Don't step on a bomb
During World War II, up to 17,000 soldiers, including the famed ski troopers of the 10th Mountain Division, trained at Camp Hale near the town of Leadville, Colo. The men learned to ski, climb rocks and bivouac in 30-below weather. David Brower, who wrote the division's mountaineering manual, was there, as were Vail visionary Pete Seibert and Paul Petzoldt, founder of the National Outdoor Leadership School, based in Lander, Wyo.
Military training may be over, but the tools of war remain. This summer, five rifle grenades and the fuse for an anti-tank land mine were found, leading the Forest Service to close to the public 1,400 acres, including three miles of the Colorado Trail. Then on Oct. 12, a mile outside of the agency's closed area, bow hunters came upon a live fuse for an anti-tank land mine. It is possible that some of the unexploded munitions might have been left during 1959-1960, when the CIA secretly trained Tibetans for guerrilla warfare against China.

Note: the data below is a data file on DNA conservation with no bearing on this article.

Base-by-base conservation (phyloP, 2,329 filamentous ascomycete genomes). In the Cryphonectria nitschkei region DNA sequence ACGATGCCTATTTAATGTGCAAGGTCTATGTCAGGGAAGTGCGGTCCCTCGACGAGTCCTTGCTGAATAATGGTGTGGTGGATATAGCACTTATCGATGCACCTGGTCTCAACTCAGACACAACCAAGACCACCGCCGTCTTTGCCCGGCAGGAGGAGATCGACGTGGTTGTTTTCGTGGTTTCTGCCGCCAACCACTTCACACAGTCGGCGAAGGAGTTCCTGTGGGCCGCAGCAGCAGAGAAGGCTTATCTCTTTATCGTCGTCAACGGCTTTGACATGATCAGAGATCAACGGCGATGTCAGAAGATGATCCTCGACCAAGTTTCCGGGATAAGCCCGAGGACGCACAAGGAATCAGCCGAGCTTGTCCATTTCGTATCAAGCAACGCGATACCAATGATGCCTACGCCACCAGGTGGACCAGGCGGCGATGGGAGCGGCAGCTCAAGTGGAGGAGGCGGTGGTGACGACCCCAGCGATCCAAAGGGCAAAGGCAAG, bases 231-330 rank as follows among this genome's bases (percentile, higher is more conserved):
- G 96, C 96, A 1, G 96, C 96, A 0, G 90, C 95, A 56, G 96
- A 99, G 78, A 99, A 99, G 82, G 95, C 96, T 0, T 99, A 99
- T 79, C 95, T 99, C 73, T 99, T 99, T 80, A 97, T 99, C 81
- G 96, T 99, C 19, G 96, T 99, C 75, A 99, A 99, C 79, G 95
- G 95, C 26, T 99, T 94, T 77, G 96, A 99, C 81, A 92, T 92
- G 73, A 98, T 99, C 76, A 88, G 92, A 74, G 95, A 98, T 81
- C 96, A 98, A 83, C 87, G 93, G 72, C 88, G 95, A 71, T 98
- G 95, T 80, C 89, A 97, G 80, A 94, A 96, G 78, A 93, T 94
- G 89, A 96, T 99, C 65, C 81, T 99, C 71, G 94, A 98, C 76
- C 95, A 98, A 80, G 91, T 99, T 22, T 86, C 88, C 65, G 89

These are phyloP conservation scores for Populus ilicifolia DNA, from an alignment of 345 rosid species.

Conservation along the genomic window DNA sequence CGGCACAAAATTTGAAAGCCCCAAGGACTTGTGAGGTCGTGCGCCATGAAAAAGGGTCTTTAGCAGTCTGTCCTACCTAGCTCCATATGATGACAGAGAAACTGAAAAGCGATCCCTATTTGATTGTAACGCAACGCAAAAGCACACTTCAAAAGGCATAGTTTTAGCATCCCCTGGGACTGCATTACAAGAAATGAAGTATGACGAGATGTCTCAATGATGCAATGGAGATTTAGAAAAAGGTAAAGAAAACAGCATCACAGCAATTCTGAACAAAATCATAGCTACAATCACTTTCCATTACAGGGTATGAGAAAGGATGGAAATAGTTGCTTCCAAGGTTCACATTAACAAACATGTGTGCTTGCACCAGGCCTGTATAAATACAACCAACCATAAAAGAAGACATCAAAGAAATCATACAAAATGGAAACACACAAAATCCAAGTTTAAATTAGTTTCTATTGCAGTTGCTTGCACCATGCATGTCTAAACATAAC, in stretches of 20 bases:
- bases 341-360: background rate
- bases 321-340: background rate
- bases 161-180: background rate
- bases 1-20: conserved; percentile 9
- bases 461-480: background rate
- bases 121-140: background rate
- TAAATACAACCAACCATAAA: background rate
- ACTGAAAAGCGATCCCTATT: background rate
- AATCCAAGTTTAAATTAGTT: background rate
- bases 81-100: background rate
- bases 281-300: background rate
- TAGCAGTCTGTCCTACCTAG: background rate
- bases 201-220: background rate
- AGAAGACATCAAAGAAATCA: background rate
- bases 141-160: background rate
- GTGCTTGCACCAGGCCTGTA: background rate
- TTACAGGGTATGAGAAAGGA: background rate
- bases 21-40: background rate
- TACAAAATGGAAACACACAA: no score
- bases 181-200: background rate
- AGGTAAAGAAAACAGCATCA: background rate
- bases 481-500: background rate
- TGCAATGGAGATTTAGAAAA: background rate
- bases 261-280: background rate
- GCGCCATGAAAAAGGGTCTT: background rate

Camp Hale reverted back to the Forest Service in 1965, a time when environmental laws were lax. A 1985 law now mandates munitions surveys at former military sites, but public-land managers say this is a chore that could take decades.
Meanwhile, near Camp Hale, officials recommend leaving any suspicious items on the ground and reporting the discovery to the Eagle County Sheriff's Office, 970/479-2200.